Today was the first day I went running again in almost two weeks. I thought that two weeks should be an appropriate amount of time for my shin to stop hurting, but I was wrong. Usually I don’t like it when my shin hurts for a long time, but right now it’s okay, because everytime someone asks me how long my shin has been hurting I get to do this:
The bad news is, people don’t usually ask me that specific question. People are idiots sometimes.
The small amount of running I did today was at the track workout I’ve been going to. I knew I might not be able to run very much, but I wanted to see if it’s possible to leave Salem at 4:35 and get there (downtown Portland) in time for the 5:45 workout. It is, but barely. It involved making some questionable changing-clothes-while-driving decisions that I don’t plan on repeating. Once I got there, I did the 2(ish) mile warm-up, and then went to the MAC to swim. I couldn’t remember the locker combination to my mom’s locker though, and my swimsuit is inside, so I wandered around the gym for ten minutes and then got super sleepy and went home.
Do you remember when I had shin splints a couple of years ago, when I was training for the Timberline Marathon? I don’t know exactly when this picture is from, but it pretty much portrays what my shin splints looked like at the time:
I assume you’re curious about what my shin splints look like this time around. They look like this:
This time it kind of hurts in two places, as I have clearly marked. You can also see here what a giant terrible scar I got from when I fell on Leif Erickson earlier this year. I made sure to use better lighting in these pictures than I did two years ago, so you can fully appreciate my shin.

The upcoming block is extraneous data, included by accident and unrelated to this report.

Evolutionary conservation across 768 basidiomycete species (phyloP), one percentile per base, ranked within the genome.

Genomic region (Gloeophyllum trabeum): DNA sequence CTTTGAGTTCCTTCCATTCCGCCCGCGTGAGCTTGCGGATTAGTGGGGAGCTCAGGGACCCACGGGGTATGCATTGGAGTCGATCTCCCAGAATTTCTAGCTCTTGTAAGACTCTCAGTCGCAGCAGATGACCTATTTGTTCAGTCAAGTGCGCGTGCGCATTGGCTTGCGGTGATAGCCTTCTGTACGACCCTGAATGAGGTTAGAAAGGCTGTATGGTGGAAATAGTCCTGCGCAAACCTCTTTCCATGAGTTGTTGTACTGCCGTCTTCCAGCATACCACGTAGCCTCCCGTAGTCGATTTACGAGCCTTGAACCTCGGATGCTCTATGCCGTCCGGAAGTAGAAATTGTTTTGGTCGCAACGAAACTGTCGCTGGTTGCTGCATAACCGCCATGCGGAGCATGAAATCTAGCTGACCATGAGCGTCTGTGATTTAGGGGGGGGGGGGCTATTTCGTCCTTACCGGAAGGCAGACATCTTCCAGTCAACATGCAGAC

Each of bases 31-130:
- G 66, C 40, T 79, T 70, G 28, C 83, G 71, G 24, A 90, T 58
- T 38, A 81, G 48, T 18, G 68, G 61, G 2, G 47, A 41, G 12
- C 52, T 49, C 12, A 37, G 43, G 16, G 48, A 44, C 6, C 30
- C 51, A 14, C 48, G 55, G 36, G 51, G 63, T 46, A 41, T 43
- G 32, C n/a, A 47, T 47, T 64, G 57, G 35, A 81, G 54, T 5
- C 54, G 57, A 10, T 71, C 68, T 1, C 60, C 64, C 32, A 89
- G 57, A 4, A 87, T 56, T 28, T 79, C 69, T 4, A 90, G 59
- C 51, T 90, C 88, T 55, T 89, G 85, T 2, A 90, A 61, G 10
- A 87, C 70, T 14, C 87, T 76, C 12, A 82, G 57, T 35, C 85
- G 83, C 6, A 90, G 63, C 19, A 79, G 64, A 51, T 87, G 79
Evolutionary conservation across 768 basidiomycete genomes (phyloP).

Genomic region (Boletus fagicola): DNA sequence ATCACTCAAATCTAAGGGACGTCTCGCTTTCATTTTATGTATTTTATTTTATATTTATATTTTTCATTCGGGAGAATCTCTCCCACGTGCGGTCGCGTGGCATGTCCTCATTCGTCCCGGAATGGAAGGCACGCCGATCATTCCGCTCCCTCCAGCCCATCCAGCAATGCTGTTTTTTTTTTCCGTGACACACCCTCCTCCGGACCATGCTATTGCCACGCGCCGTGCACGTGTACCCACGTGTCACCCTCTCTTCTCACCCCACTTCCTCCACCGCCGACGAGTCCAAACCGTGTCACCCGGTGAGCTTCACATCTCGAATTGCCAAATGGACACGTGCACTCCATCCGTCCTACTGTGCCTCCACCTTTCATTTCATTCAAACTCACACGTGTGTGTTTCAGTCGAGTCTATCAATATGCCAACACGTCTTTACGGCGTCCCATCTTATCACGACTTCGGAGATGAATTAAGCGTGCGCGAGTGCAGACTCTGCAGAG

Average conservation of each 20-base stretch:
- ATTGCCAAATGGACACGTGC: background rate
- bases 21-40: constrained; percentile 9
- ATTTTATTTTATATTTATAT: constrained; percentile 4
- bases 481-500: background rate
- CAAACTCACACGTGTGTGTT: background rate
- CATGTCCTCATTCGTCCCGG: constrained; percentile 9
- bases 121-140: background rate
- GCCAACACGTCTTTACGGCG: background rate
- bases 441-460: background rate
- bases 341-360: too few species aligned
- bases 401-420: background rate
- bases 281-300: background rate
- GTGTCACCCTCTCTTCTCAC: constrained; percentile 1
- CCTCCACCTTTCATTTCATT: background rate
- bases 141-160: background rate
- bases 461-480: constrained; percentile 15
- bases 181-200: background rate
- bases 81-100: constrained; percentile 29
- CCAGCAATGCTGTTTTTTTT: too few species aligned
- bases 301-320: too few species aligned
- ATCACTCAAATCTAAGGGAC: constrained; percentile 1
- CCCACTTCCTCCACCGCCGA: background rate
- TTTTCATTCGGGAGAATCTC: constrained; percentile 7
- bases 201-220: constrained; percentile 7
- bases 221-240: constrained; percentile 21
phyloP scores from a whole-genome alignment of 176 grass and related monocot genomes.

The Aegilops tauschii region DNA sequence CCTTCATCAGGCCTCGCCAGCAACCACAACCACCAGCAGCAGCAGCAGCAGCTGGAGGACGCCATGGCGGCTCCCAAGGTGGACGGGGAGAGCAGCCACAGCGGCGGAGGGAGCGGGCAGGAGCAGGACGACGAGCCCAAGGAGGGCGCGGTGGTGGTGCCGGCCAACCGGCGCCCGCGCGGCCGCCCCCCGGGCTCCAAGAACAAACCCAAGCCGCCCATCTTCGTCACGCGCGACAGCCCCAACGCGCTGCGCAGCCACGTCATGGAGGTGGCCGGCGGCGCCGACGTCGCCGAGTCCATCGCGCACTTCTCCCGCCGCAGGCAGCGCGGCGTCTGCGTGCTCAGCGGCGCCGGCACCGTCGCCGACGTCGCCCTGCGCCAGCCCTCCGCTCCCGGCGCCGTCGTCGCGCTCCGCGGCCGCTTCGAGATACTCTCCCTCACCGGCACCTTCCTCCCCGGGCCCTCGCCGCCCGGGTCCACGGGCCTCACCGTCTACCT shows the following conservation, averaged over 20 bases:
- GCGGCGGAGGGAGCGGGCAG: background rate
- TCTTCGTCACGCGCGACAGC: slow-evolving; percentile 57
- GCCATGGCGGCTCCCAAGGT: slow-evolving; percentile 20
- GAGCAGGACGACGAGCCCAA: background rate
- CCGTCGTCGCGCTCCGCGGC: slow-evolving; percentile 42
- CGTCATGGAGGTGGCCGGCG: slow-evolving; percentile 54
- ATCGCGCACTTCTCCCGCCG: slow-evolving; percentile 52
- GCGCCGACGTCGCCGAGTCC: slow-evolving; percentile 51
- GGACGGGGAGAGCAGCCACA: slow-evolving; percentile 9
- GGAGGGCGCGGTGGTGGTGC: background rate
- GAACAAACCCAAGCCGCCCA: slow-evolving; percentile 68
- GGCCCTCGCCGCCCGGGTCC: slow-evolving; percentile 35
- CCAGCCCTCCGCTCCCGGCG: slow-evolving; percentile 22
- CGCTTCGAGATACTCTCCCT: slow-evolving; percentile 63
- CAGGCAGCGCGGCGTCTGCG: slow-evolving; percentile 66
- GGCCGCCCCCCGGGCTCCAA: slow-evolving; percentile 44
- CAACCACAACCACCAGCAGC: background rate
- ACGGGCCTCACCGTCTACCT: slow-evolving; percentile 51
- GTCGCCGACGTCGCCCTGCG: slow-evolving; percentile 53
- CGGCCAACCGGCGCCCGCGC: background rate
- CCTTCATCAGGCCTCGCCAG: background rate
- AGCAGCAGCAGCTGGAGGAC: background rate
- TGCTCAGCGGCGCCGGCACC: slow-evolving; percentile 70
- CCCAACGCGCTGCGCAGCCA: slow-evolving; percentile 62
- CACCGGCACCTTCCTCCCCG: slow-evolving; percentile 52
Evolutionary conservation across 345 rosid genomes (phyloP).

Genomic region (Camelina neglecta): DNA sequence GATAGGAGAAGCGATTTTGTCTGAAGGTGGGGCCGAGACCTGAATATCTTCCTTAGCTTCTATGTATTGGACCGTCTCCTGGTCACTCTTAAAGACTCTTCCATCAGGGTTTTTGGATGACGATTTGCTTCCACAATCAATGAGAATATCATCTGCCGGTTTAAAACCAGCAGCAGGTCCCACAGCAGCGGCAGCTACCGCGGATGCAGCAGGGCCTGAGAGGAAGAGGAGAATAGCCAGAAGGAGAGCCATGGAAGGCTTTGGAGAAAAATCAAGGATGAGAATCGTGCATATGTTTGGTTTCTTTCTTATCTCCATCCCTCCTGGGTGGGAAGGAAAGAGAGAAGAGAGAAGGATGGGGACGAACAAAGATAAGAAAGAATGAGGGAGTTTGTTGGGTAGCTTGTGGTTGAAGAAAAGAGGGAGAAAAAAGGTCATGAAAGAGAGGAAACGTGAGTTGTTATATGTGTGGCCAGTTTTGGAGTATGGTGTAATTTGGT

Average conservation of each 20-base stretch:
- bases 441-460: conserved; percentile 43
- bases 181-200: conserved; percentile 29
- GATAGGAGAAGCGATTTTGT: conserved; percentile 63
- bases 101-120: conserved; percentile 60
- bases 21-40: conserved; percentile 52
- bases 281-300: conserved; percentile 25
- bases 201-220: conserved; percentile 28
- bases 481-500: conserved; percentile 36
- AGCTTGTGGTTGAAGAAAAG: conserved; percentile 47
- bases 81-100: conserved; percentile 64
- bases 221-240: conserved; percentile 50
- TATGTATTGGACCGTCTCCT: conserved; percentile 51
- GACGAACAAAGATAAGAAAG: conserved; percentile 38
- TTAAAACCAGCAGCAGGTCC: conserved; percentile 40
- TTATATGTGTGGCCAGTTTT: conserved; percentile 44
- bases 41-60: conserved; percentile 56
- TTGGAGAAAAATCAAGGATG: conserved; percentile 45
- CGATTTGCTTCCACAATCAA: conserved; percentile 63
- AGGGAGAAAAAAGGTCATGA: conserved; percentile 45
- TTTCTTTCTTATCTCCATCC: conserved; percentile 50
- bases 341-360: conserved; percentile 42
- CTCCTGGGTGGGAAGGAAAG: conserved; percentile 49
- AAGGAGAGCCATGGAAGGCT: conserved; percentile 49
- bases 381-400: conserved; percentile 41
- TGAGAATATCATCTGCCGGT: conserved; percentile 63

Not surprisingly, one of the biggest searches that directs traffic to my blog is anything related to shin splints. I do a lot of really great demonstrations on how to complain when you have shin splints, and I know these pictures just speak for themselves. But just in case even that’s not enough, here’s a couple of things that I’ve been advised to do in order to treat my shin splints:
- Heat your shin splints. This will improve circulation and promote healing.
- Use ice, or alternate cold/hot therapy. This is conflicting with number 1, which says to only heat. Number 1 was advised to me by a doctor (my mom), who does not specialize in sports injuries or anything like that. Number 2 was advised to me by a marathoner/running coach, who is not a doctor, but has probably seen a lot of these injuries. As always, when it comes to whose advice you should listen to, most of all follow your heart, even if it tells you to do something stupid like apply ice directly to your leg and get frostbite (nobody actually advised me to do that, I just did it on my own for fun).
- Stand in a doorway, and put a tennis ball under each of your heels, and do squats. Then take them out from under your heels, and put them under the balls of your feet. You’re standing in a doorway so that you don’t fall over. The tennis balls in different spots builds strength around your entire leg. A lady at Fit Right NW told me to do this, and I believe her because she works there. I haven’t tried this yet.
- Wear these. My mom/the internet told me about this one, and it seems to help a lot. They’re just like compression socks, but they cost $20 less and they don’t compress your feet. If you have feet splints, you might want to consider the whole sock, but I don’t think feet splints is a real thing so you’re probably okay with just the sleeve.
Trying to give out real, actual advise is exhausting, so I’m going to stop there. If these ideas aren’t enough for you, try rubbing some crazy magnet on it or something, I’m sure that will do the trick.
Miles run in 2012: 371